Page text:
Power Line Struggle
As governor, Mills is sure to soon face one contentious item that has brought environmentalists and fossil-fuel generators together against the state’s largest electric utility.
After New Hampshire rejected a proposed 180-mile transmission line that would have brought Canadian hydro power to Massachusetts while providing no benefit to the Granite State, Maine became the next choice. Central Maine Power, under a 20-year contract with Massachusetts, wants to build a 145-mile, 1,200-megawatt transmission line in the western part of Maine.
Environmental groups, including the AMC, question whether an energy transmission line proposal will reduce overall greenhouse gas emissions in the region. https://t.co/jhnrNi85bh
— Appalachian Mtn Club (@AppMtnClub) November 8, 2018
MREA is opposed. “We have failed to see the benefit to Maine,” said Payne. He explained that the conduit offers no opportunity for Maine renewable energy suppliers to connect and sell power to Massachusetts, and none of the hydro power coming through from Canada will be available to Mainers.
Two natural gas power plants and a biomass plant in Maine also object to the project, known as New England Clean Energy Connect. They worry that cheap hydro power sold by Hydro-Quebec could make their operations uncompetitive.
For its part, Central Maine Power says the project will create 1,700 jobs in construction each year for the next four years and save Maine ratepayers $40 million a year for the next 20 years. The company also estimates a reduction in carbon emissions amounting to 265,000 metric tons annually.
A study commissioned by the Sierra Club, Natural Resources Council of Maine, and MREA challenged that claim, concluding that, because Hydro-Quebec also buys low-priced fossil fuel power on the energy market, this project would have no net effect on greenhouse gas emissions. “Instead the transmission line would redirect existing generation and enable Hydro-Quebec to profit from ‘green-washing’ dirty, fossil-fuel power,” the organizations said in a press release.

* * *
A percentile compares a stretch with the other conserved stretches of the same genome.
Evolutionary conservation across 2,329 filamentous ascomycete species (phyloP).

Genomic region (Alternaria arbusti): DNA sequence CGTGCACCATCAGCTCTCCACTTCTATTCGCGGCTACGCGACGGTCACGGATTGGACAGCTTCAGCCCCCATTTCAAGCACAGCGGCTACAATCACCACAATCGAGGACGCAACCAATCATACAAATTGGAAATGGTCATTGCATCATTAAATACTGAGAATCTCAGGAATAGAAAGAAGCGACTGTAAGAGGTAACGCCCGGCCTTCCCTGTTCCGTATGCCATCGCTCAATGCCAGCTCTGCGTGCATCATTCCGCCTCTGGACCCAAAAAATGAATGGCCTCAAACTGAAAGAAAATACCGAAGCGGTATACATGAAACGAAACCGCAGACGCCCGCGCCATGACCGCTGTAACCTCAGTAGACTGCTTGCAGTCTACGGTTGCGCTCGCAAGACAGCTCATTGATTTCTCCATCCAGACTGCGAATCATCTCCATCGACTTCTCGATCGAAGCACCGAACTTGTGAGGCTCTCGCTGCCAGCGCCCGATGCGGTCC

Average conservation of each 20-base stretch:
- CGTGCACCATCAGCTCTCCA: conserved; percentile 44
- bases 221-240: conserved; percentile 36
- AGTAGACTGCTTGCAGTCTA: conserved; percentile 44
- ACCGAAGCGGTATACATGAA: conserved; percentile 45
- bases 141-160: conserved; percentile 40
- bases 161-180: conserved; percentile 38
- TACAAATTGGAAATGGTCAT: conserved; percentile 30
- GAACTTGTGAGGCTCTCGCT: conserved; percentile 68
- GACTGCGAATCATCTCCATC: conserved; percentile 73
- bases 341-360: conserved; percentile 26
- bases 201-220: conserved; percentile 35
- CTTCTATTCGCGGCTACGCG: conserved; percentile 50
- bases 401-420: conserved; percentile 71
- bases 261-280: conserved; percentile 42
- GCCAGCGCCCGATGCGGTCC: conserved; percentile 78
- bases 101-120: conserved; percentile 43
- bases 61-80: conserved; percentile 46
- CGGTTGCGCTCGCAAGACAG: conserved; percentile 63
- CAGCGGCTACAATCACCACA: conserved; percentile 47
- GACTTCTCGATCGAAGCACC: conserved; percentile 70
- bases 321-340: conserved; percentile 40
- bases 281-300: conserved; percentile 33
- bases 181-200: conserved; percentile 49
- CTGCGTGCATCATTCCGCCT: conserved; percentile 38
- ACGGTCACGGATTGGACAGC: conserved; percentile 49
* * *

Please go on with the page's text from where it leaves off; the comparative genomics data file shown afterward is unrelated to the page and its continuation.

The study also found that the project would likely hinder development of additional renewable energy projects in Maine.
— NRCM environment (@NRCMenvironment) November 16, 2018
The outgoing governor, LePage, strongly supported Central Maine Power’s transmission line. The Maine Public Utilities Commission (PUC) has delayed its decision on the project until March 2019, when the term of the current LePage-appointed chairman, Mark Vannoy, expires.
Two other state agencies, the Department of Environmental Protection (DEP) and the Maine Land Use Planning Commission, also need to weigh in.
Janet Mills will have an opportunity to appoint a new chair of the Maine PUC when she takes office. Prior to the election, she told the Bangor Daily News that she had “very serious questions” about the proposed transmission line.
But in an interview with the Boston Globe following the election, Mills said that she wants to see mitigation of the environmental impact as well as concrete benefits to Maine consumers “before putting the welcome mat out for this project.”
Mills will have to navigate a path that won’t betray her most ardent supporters in the environmental community, who are unlikely to change their minds.
Sue Ely, an attorney with the Natural Resources Council of Maine, was unwavering in a news release: “The [Central Maine Power] transmission line would do nothing to reduce harmful climate pollution while it would harm wildlife, habitat, and recreational resources.”